Traditional Rites associated with Dragon Boat Racing
The Dragon Boat Festival is associated internationally with fun, excitement, camaraderie and sportsmanship. Less well known are the rituals associated with dragon boat racing, which has a deep cultural heritage and springs from religious beliefs.
In Hong Kong today, it is the only the fisher folk of the territory who observe these rituals in a religious context. Although the procedures followed by different fishing communities vary in detail, they all reflect a deep reverence for the dragon boats.
There are basically two important ceremonies that must be performed for the boats. They have to be blessed and "awakened" before the races and then properly induced to "rest" afterwards.
Four days before the Festival, the dragon boats are taken out of the storage yard and the dragon's head and tail are attached. A benediction ritual, done with great pomp and ceremony, follows and involves the burning of paper bills in front of the boats, the making of offerings and the chanting of prayers to heavenly gods.
This ritual serves to ward off evil and to sanctify and bless the boats. In addition, it is supposed to make the dragon boats strong and fierce and therefore fit to compete in the exciting races.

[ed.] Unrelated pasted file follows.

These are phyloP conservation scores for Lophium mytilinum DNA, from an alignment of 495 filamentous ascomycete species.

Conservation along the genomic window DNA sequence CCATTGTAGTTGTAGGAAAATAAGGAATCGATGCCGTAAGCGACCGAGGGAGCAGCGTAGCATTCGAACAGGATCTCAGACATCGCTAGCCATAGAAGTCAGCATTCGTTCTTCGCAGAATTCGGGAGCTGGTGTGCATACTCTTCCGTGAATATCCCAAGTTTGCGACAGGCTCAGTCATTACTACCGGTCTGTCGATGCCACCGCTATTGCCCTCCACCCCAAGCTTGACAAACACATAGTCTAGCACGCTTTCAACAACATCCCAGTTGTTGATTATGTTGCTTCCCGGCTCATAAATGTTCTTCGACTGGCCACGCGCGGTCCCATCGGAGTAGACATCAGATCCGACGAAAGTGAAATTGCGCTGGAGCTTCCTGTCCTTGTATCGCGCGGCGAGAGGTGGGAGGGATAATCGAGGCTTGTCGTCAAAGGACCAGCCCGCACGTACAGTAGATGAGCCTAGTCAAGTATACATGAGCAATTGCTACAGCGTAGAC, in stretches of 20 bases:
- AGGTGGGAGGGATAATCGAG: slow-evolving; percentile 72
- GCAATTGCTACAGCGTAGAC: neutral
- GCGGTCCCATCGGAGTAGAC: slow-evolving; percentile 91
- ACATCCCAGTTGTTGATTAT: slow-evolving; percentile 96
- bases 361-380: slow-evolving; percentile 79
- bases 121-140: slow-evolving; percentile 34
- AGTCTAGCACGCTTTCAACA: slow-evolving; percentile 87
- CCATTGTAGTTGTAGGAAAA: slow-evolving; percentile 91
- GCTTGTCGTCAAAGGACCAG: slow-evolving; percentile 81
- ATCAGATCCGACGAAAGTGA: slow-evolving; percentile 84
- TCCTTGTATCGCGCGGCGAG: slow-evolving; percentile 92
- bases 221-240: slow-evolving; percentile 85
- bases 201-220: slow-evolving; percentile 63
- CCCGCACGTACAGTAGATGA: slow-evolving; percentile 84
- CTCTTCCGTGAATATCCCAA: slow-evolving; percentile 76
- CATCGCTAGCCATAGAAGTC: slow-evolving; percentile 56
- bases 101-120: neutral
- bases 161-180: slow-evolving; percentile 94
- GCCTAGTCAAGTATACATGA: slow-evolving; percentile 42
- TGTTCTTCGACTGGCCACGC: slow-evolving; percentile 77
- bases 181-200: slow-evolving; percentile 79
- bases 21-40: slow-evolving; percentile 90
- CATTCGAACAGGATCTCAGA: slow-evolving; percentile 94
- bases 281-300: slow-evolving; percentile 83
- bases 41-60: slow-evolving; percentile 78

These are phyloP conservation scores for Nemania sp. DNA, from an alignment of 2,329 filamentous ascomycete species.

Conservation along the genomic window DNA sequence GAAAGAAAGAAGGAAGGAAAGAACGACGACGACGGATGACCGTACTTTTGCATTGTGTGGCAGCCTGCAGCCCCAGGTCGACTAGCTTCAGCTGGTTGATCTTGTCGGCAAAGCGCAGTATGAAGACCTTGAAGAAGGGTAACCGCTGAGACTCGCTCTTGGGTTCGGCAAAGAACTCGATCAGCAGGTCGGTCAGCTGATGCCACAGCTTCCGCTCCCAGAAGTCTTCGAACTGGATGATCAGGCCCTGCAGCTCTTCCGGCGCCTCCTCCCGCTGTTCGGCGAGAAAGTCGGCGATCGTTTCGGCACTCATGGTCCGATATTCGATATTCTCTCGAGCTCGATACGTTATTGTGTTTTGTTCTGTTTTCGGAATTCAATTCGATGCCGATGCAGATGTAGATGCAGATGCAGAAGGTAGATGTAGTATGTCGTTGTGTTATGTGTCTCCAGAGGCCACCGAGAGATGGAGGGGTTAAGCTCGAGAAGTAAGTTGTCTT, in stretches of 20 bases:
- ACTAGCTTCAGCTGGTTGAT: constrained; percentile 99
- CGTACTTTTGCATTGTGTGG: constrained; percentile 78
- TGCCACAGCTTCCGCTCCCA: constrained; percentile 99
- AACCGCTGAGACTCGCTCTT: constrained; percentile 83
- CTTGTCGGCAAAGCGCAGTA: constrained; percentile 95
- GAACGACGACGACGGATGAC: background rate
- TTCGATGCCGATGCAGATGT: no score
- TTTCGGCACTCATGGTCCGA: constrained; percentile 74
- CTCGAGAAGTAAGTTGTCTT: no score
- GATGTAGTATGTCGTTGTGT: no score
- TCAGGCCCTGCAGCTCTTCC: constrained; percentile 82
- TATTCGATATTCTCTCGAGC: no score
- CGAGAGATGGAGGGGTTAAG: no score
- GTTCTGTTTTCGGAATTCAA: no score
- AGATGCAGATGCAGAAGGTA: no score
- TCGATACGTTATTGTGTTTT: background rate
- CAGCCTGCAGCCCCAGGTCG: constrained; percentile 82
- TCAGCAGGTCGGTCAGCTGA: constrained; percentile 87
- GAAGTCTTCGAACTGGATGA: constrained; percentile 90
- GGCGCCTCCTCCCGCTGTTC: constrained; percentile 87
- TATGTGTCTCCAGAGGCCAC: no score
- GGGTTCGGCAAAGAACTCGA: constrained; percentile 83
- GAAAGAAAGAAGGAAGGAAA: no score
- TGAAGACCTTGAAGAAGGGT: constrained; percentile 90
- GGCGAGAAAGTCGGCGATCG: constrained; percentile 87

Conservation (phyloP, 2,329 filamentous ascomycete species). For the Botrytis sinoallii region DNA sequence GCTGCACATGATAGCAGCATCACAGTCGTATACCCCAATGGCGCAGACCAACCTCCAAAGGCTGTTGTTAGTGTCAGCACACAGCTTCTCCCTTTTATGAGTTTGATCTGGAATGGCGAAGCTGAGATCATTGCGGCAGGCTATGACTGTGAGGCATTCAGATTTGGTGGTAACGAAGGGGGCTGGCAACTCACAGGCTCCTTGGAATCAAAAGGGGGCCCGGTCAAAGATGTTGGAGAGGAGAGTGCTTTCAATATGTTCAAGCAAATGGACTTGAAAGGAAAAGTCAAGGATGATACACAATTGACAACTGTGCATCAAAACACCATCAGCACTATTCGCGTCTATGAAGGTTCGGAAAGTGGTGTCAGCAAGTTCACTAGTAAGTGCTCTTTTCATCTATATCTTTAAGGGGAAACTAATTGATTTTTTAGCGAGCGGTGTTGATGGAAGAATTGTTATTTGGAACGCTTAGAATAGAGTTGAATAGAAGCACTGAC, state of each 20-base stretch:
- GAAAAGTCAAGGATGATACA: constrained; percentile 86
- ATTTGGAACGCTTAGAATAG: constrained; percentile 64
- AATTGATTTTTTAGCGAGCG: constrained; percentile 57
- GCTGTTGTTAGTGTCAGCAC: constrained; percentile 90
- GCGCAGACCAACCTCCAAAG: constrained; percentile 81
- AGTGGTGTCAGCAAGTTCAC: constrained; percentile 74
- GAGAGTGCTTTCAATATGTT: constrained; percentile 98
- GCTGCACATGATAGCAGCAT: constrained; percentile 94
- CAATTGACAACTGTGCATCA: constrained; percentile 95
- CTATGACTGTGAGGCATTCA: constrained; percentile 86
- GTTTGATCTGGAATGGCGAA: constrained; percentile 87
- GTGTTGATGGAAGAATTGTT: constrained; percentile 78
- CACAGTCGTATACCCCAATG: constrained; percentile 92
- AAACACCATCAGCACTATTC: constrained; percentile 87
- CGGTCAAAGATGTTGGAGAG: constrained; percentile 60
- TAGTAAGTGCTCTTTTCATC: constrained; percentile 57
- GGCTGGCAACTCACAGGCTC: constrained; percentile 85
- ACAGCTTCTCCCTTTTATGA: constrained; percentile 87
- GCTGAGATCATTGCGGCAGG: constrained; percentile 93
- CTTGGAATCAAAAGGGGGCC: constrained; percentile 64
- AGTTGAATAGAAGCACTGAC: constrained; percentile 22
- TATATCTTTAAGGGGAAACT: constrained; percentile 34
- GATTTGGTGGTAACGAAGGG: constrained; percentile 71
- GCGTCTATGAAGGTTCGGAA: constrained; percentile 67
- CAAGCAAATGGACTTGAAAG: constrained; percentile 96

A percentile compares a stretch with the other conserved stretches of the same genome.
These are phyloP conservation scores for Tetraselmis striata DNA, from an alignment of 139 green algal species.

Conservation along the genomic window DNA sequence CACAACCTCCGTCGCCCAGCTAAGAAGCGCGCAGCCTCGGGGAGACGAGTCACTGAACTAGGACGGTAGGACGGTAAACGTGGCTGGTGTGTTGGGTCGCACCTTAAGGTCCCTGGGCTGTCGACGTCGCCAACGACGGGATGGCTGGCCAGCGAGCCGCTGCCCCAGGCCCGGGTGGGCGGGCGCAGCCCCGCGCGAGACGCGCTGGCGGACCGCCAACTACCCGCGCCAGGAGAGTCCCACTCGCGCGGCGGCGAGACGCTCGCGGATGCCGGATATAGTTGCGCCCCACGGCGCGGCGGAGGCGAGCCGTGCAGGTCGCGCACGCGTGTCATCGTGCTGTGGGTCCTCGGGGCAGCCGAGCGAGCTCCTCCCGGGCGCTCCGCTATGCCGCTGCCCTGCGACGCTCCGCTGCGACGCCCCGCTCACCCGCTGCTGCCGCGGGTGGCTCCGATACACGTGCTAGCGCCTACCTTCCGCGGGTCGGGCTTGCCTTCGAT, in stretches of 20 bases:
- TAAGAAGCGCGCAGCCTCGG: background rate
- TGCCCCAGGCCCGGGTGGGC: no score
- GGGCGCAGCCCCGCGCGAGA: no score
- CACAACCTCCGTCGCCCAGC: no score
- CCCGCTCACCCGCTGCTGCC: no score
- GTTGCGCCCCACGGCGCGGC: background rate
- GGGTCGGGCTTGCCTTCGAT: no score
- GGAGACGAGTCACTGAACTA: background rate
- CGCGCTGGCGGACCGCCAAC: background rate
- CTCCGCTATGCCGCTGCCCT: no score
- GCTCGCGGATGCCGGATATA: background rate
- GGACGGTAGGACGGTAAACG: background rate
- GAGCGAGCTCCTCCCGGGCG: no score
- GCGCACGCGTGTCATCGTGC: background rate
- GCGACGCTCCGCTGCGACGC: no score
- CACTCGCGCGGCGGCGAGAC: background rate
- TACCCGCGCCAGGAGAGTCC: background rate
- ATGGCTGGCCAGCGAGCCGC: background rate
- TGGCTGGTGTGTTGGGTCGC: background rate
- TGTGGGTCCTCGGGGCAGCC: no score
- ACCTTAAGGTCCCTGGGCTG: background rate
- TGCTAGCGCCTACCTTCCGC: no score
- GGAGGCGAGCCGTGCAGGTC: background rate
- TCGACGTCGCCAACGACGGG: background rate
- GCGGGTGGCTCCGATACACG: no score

When this has been done, each dragon boat is paddled out to sea, on a course perpendicular to a nearby temple, then back to the temple with the drummer beating the drum. This procedure is repeated three times. Very similar to lion dancing, this triple back and forth movement symbolizes bowing to the Deities and/or the honorary guests.
"Life" is given to a newly built dragon boat at a ceremony performed by a Taoist priest a few days before the actual festival. Holding a bell and a sword in his hands, the priest stabs the words into the mantras, a paper bill with "magic" words written on it while also chanting some mantras. He then touches the dragonhead, tail and drum with the sword, after which paper money is burnt and "magic" sand is sprinkled on the dragonhead. A community leader is then invited to dot the eyes of the dragon and, afterwards, its eyes will be drawn in red paint.
When the races are over, the dragonhead, tail and drum are removed from each boat and stored either in a temple or in another place agreed upon by the community. Incense is burnt to thank the heavenly gods.
Meanwhile, the body of the dragon boat itself is usually either covered with sand along the shore near a temple or put on appropriate racks and covered with roof-shaped tin-foil covers. [Boats for the Stanley events used to be put on a sand beach near Ma Hang Village, but now rest in front of the boathouse of the HK Sea School.] By performing these basic procedures, the dragon boats are considered to be at rest until the next Tuen Ng Festival when the whole cycle of ceremonial rites will be repeated.
[Text above adapted from publication of HK International Dragon boat Festival '95]